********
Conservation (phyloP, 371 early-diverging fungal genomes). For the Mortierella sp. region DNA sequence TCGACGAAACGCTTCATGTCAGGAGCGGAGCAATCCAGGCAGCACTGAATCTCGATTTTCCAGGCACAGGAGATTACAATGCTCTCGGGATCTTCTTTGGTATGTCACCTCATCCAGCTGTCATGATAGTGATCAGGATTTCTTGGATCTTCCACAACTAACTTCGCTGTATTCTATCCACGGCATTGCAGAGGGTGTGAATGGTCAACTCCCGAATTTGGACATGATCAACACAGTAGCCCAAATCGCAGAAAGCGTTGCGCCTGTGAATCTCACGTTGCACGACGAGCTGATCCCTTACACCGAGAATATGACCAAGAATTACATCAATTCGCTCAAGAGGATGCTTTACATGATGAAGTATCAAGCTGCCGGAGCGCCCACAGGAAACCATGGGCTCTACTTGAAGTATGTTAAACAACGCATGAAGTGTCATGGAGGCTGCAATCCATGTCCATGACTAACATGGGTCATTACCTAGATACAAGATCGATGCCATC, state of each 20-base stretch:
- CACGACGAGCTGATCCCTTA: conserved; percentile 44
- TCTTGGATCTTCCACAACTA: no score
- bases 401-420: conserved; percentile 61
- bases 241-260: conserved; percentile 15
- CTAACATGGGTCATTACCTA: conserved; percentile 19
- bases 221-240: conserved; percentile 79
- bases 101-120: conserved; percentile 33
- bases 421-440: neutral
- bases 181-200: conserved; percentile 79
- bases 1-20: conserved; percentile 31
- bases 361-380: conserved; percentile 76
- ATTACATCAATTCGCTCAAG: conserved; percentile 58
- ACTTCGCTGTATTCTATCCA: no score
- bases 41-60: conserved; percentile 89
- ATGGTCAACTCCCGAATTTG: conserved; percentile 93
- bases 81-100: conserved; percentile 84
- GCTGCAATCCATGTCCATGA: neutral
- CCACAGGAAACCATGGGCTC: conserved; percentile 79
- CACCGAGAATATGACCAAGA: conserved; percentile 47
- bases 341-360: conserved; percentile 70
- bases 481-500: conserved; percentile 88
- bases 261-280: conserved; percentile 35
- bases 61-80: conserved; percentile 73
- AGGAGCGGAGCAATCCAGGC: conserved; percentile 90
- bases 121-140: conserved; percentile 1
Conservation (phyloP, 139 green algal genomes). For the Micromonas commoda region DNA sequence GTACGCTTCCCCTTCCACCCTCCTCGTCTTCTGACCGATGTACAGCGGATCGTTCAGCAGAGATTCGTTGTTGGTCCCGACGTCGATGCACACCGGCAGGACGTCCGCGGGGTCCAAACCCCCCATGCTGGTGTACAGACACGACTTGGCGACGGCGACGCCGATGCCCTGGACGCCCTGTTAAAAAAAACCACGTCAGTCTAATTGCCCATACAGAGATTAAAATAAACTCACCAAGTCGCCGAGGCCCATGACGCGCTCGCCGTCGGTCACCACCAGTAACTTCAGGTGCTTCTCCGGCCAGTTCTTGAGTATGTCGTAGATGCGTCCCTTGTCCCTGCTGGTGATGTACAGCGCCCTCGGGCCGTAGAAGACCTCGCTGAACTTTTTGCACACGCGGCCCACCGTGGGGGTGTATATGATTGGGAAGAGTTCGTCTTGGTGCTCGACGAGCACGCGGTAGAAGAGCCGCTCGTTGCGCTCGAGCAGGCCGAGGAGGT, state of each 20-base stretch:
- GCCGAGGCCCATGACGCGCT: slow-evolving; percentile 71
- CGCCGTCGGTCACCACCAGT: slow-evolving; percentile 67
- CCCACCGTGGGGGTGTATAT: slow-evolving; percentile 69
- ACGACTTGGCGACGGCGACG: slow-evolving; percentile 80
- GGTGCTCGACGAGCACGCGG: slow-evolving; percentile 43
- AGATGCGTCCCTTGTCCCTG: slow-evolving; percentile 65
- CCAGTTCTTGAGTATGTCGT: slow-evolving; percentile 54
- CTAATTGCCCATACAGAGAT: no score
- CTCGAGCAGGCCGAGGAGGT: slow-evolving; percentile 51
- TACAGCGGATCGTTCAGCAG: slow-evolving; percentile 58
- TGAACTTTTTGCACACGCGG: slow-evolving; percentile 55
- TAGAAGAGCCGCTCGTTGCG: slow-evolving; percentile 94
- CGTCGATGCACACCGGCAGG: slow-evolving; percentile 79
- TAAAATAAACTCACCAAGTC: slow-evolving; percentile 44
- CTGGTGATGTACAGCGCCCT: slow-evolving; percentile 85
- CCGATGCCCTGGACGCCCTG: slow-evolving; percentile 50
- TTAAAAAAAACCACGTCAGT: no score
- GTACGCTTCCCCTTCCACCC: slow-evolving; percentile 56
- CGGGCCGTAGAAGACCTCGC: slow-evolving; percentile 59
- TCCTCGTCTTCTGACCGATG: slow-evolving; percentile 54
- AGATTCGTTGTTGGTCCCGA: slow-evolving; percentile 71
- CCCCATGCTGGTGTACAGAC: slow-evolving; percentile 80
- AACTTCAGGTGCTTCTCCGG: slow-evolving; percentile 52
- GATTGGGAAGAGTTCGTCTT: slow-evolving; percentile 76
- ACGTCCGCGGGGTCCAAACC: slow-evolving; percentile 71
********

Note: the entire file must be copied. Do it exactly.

Conservation (phyloP, 371 early-diverging fungal genomes). For the Mortierella sp. region DNA sequence TCGACGAAACGCTTCATGTCAGGAGCGGAGCAATCCAGGCAGCACTGAATCTCGATTTTCCAGGCACAGGAGATTACAATGCTCTCGGGATCTTCTTTGGTATGTCACCTCATCCAGCTGTCATGATAGTGATCAGGATTTCTTGGATCTTCCACAACTAACTTCGCTGTATTCTATCCACGGCATTGCAGAGGGTGTGAATGGTCAACTCCCGAATTTGGACATGATCAACACAGTAGCCCAAATCGCAGAAAGCGTTGCGCCTGTGAATCTCACGTTGCACGACGAGCTGATCCCTTACACCGAGAATATGACCAAGAATTACATCAATTCGCTCAAGAGGATGCTTTACATGATGAAGTATCAAGCTGCCGGAGCGCCCACAGGAAACCATGGGCTCTACTTGAAGTATGTTAAACAACGCATGAAGTGTCATGGAGGCTGCAATCCATGTCCATGACTAACATGGGTCATTACCTAGATACAAGATCGATGCCATC, state of each 20-base stretch:
- CACGACGAGCTGATCCCTTA: conserved; percentile 44
- TCTTGGATCTTCCACAACTA: no score
- bases 401-420: conserved; percentile 61
- bases 241-260: conserved; percentile 15
- CTAACATGGGTCATTACCTA: conserved; percentile 19
- bases 221-240: conserved; percentile 79
- bases 101-120: conserved; percentile 33
- bases 421-440: neutral
- bases 181-200: conserved; percentile 79
- bases 1-20: conserved; percentile 31
- bases 361-380: conserved; percentile 76
- ATTACATCAATTCGCTCAAG: conserved; percentile 58
- ACTTCGCTGTATTCTATCCA: no score
- bases 41-60: conserved; percentile 89
- ATGGTCAACTCCCGAATTTG: conserved; percentile 93
- bases 81-100: conserved; percentile 84
- GCTGCAATCCATGTCCATGA: neutral
- CCACAGGAAACCATGGGCTC: conserved; percentile 79
- CACCGAGAATATGACCAAGA: conserved; percentile 47
- bases 341-360: conserved; percentile 70
- bases 481-500: conserved; percentile 88
- bases 261-280: conserved; percentile 35
- bases 61-80: conserved; percentile 73
- AGGAGCGGAGCAATCCAGGC: conserved; percentile 90
- bases 121-140: conserved; percentile 1
Conservation (phyloP, 139 green algal genomes). For the Micromonas commoda region DNA sequence GTACGCTTCCCCTTCCACCCTCCTCGTCTTCTGACCGATGTACAGCGGATCGTTCAGCAGAGATTCGTTGTTGGTCCCGACGTCGATGCACACCGGCAGGACGTCCGCGGGGTCCAAACCCCCCATGCTGGTGTACAGACACGACTTGGCGACGGCGACGCCGATGCCCTGGACGCCCTGTTAAAAAAAACCACGTCAGTCTAATTGCCCATACAGAGATTAAAATAAACTCACCAAGTCGCCGAGGCCCATGACGCGCTCGCCGTCGGTCACCACCAGTAACTTCAGGTGCTTCTCCGGCCAGTTCTTGAGTATGTCGTAGATGCGTCCCTTGTCCCTGCTGGTGATGTACAGCGCCCTCGGGCCGTAGAAGACCTCGCTGAACTTTTTGCACACGCGGCCCACCGTGGGGGTGTATATGATTGGGAAGAGTTCGTCTTGGTGCTCGACGAGCACGCGGTAGAAGAGCCGCTCGTTGCGCTCGAGCAGGCCGAGGAGGT, state of each 20-base stretch:
- GCCGAGGCCCATGACGCGCT: slow-evolving; percentile 71
- CGCCGTCGGTCACCACCAGT: slow-evolving; percentile 67
- CCCACCGTGGGGGTGTATAT: slow-evolving; percentile 69
- ACGACTTGGCGACGGCGACG: slow-evolving; percentile 80
- GGTGCTCGACGAGCACGCGG: slow-evolving; percentile 43
- AGATGCGTCCCTTGTCCCTG: slow-evolving; percentile 65
- CCAGTTCTTGAGTATGTCGT: slow-evolving; percentile 54
- CTAATTGCCCATACAGAGAT: no score
- CTCGAGCAGGCCGAGGAGGT: slow-evolving; percentile 51
- TACAGCGGATCGTTCAGCAG: slow-evolving; percentile 58
- TGAACTTTTTGCACACGCGG: slow-evolving; percentile 55
- TAGAAGAGCCGCTCGTTGCG: slow-evolving; percentile 94
- CGTCGATGCACACCGGCAGG: slow-evolving; percentile 79
- TAAAATAAACTCACCAAGTC: slow-evolving; percentile 44
- CTGGTGATGTACAGCGCCCT: slow-evolving; percentile 85
- CCGATGCCCTGGACGCCCTG: slow-evolving; percentile 50
- TTAAAAAAAACCACGTCAGT: no score
- GTACGCTTCCCCTTCCACCC: slow-evolving; percentile 56
- CGGGCCGTAGAAGACCTCGC: slow-evolving; percentile 59
- TCCTCGTCTTCTGACCGATG: slow-evolving; percentile 54
- AGATTCGTTGTTGGTCCCGA: slow-evolving; percentile 71
- CCCCATGCTGGTGTACAGAC: slow-evolving; percentile 80
- AACTTCAGGTGCTTCTCCGG: slow-evolving; percentile 52
- GATTGGGAAGAGTTCGTCTT: slow-evolving; percentile 76
- ACGTCCGCGGGGTCCAAACC: slow-evolving; percentile 71